Ch CH-CHanges.

Dale Forbes

I have a student who is currently working on flying changes.  (One of several actually).  This a dressage “journey to Mecca” that a lot of people dream about but never actually get to.

How come?

Well, “changes” (not “flies,” thank you!) take some set up, and they come in a certain order of the training and they tend to bring out issues in the training that people find daunting.  Issues that, if you see them in the changes, were there all along, but hidden.

Here is a nice first pattern that makes the first changes easier,  how I normally proceed, the problems involved and some solutions.  Here is the basic figure, performed by L Judge Honors Graduate with Distinction: Sally Sovey on her Ricarda, from Regazzoni.  This lovely mare has a tendency to get hot in the changes and needs to wait, not take over and do it solo.  Many horses have this issue–they find changes exciting!.  (You see this tendency on the trial positioning as they enter the line. Clever Sally to have “lost” almost all her bend before entering this line)  I will explain the important details of what they are doing below.  But here is what the practice looks like

Note: Because flying changes are a sequence of both preparation and balance, it is by far the best if someone who knows how to do them introduces the green horse to the first few changes.  (This is MUCH easier on everybody.)  If there is a good professional around, a month of training on a horse that is in the general neighborhood of being able to do changes will get you years ahead.  After the horse has learned the basic idea, the rider must then learn the setup.  This is much easiest if, as with Ricarda, the horse has a framework in place–if not perfectly finished.  Doing changes on a green horse is MUCH different than asking a school master.  Take this into account.

That said, when to start?  The classic answer from Rudolf is roughly this:  when the horse is okay with doing correct canter-walk, walk-canter transitions, and has been introduced to counter canter–though they may not yet be perfect at it.

Why not perfect?  Because if you want your horse to be happy experimenting with a change for you it is best if they are not drilled for years to never, NEVER, NEVER do a change.  You actually school changes sort of at the same period as counter canter.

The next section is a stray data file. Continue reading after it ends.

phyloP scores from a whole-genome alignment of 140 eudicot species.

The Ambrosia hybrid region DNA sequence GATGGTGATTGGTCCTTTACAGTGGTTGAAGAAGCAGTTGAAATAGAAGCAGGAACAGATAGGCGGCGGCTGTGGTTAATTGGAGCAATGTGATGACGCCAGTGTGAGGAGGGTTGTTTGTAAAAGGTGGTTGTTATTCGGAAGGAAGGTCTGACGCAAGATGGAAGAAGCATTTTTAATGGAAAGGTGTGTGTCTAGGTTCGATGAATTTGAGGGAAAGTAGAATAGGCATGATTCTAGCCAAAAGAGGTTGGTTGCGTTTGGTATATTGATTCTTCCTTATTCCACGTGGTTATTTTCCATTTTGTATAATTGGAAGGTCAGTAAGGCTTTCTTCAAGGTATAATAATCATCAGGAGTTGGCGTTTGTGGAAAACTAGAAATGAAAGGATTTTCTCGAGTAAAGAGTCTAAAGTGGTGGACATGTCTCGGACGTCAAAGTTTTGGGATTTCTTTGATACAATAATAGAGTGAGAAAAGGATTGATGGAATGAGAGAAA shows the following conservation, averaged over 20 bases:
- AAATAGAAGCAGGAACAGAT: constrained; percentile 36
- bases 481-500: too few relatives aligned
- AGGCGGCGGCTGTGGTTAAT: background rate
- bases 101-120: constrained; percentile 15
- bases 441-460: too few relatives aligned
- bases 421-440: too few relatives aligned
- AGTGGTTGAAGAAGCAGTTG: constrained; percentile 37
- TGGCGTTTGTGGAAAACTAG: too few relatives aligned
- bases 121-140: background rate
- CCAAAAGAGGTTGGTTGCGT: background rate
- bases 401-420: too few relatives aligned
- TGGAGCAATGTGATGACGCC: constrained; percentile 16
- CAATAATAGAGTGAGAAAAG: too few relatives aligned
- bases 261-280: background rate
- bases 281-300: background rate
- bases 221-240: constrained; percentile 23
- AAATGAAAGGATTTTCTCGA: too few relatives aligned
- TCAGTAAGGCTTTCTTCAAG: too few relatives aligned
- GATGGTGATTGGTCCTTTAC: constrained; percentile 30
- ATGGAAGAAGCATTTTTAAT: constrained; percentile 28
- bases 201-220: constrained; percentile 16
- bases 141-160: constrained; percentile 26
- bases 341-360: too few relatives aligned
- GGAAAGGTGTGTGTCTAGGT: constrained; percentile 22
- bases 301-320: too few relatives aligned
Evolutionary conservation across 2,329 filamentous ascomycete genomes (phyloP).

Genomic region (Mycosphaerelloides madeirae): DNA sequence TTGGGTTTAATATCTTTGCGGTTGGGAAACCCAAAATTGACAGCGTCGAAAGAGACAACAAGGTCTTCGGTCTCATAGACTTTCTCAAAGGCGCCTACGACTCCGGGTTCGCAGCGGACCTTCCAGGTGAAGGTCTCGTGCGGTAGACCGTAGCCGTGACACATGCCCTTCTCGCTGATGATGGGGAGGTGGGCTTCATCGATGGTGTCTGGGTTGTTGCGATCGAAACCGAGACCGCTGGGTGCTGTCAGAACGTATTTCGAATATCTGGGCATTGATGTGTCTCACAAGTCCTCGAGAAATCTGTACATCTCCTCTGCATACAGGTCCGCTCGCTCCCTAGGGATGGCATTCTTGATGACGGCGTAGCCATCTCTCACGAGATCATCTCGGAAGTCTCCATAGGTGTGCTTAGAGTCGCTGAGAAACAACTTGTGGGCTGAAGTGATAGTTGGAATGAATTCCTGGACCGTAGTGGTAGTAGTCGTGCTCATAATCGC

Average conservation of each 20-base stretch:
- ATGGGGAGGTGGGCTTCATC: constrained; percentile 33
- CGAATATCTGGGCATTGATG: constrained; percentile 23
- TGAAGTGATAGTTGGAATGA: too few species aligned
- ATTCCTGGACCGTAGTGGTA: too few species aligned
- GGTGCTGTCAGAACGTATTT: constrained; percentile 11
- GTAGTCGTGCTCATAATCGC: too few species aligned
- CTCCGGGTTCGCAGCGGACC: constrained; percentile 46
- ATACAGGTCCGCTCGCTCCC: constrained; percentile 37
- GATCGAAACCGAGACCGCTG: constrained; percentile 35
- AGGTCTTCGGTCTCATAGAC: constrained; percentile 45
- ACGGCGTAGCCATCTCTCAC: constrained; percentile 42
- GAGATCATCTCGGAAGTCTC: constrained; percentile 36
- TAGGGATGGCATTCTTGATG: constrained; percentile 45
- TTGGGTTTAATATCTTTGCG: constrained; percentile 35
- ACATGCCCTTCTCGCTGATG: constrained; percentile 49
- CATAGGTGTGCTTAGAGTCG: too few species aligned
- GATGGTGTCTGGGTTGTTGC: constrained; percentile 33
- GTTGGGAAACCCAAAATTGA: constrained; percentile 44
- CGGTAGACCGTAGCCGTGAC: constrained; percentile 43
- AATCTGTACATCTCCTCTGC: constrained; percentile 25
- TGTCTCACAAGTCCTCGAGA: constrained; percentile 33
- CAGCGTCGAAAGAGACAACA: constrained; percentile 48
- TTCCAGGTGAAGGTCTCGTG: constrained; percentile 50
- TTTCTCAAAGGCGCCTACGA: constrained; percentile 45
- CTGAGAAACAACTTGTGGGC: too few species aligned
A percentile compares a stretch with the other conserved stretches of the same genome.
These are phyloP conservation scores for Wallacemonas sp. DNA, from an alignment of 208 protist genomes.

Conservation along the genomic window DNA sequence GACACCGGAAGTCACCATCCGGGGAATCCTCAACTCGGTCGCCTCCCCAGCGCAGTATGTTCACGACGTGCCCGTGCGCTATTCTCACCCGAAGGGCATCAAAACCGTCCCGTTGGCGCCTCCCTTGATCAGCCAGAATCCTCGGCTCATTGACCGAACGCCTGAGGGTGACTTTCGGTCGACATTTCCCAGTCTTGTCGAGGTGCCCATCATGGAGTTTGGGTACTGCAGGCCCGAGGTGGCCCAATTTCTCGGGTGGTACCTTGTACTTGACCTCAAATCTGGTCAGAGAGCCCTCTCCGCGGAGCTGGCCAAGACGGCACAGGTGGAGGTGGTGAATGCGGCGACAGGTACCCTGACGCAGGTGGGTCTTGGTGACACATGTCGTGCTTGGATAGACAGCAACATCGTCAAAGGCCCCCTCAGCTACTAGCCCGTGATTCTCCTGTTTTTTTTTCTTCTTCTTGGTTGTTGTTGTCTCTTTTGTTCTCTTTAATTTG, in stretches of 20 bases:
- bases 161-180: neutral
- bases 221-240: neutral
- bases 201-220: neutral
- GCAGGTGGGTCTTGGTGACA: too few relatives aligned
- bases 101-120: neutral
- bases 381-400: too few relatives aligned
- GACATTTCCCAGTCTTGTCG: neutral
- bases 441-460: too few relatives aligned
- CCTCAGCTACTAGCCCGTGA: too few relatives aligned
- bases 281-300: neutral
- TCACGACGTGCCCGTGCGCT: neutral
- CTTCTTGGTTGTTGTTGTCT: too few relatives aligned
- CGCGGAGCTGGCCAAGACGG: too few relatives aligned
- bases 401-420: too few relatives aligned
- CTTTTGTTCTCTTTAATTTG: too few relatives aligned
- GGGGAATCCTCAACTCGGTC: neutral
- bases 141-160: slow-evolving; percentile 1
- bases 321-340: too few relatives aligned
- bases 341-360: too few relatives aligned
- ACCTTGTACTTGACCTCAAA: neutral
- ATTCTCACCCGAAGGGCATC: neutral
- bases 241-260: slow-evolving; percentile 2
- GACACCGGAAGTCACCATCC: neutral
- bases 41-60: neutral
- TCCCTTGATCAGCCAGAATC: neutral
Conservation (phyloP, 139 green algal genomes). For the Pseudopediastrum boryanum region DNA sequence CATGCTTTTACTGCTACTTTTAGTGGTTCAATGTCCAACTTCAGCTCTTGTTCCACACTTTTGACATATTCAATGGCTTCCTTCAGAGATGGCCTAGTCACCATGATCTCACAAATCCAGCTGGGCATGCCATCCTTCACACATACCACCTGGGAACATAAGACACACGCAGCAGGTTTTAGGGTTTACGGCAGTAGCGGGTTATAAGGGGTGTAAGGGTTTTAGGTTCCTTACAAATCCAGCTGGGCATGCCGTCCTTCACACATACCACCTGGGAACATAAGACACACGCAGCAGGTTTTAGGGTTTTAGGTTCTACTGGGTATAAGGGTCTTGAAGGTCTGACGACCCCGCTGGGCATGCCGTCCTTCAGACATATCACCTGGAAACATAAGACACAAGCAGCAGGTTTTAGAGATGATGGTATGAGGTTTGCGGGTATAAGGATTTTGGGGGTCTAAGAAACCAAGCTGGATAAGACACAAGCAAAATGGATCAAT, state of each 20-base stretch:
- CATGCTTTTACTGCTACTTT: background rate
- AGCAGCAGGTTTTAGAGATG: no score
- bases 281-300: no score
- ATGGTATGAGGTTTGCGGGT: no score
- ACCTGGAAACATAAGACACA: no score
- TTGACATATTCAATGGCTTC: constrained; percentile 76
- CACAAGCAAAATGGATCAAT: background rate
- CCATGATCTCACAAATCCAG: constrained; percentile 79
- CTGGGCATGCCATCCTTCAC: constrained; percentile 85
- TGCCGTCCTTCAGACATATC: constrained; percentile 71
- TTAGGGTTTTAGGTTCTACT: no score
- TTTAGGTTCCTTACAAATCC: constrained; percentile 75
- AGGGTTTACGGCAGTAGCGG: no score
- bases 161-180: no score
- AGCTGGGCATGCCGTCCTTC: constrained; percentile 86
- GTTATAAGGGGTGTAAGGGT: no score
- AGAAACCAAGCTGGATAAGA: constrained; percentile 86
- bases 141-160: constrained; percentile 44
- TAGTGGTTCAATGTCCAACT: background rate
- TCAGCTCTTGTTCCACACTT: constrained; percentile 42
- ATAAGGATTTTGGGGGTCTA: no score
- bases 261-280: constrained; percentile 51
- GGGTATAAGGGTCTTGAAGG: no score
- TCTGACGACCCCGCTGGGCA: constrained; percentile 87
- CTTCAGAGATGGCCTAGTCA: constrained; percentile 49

One of the mind-bending elements of changes is straightness–in changes straightness at first it is really reverse crookedness!  (Later they feel much more straight, but at the start not so much so.)

For the horse to easily jump from one lead to the other there must be a place for them to do so.  There’s a concept called “relative straightness” that comes to play here.  Relative straightness has to do with the fact the horse’s hips are generally wider than their shoulders, so you are in effect riding a blunt arrowhead around the arena.  When you want X lead you in effect place the tip of the arrow just a tiny bit to the outside, giving a “hole” for the horse to put the lead in.  And then you generally canter around straight–or you think so anyway.  From the rider’s point of view the canter is asked for and maintained with inner seat bone forward, outer slightly back, but weight centered over the horse.

In a flying change, before the change you also position the tip of the arrow-head slightly away from of your desired new lead–that is, right over the top of the lead leg you are actually on.  This gives a space for the horse to jump straight into the new lead.  Hint–your leg positioning and seat are already occupied by maintaining the lead you are on.  Those will not be useful to you in the new positioning.  It is done with the hands.  See Counter Canter post if you have not already.

So in effect the horse must allow you to move their shoulders both ways without falling off the lead they are in.  (Easier said than done.)

Probably THE most important part of schooling a change is to approach it like a jump–and that is with a straight line in front of it and a straight line after it.  Slight change of direction in very natural in the first few green changes your horse does. (They tend to lose their balance toward the change and veer off that way.)  This is one of the any reasons it is important to position your horse slightly before the change, but not DURING the change–let your hand be the instrumental in the preparation, but not the aid itself.  (This is very easy to get wrong.)  In fact you should feel the horse jump more into your outer rein–and be straightened and supported by that during the change–than you should any pull to the inside during the change.  That makes your horse lose balance even more.  If you need for some reason to “rob” your horse of a change by using the inside rein–he just doesn’t get it!–then make sure that is not your goal and habit.

So, again here is the horse doing the most basic change pattern.  That is down the center line from the middle of the arena.  She has been taught to flex slightly to either direction in a normal, rhythmical canter, without doing the change–and then more times than not, turned to the true lead direction.  In this case you can see the rider practice positioning her–and her attempting to put the change in early, but then not.  The rider rides forward softly, maintaining rhythm, again positions, the horse waits and then the leg aid comes.   Ricarda then jumps nicely into the new lead, travels straight for a moment and then on with the work.

The advantage  of this figure is if the horse gets nervous or hot you can just say “What change?” and canter to your lead side.  In fact the wise rider practices this many times well before they will be doing a change.

In the next post on changes I will give you lesson number two, Placing a Change.

Happy riding!

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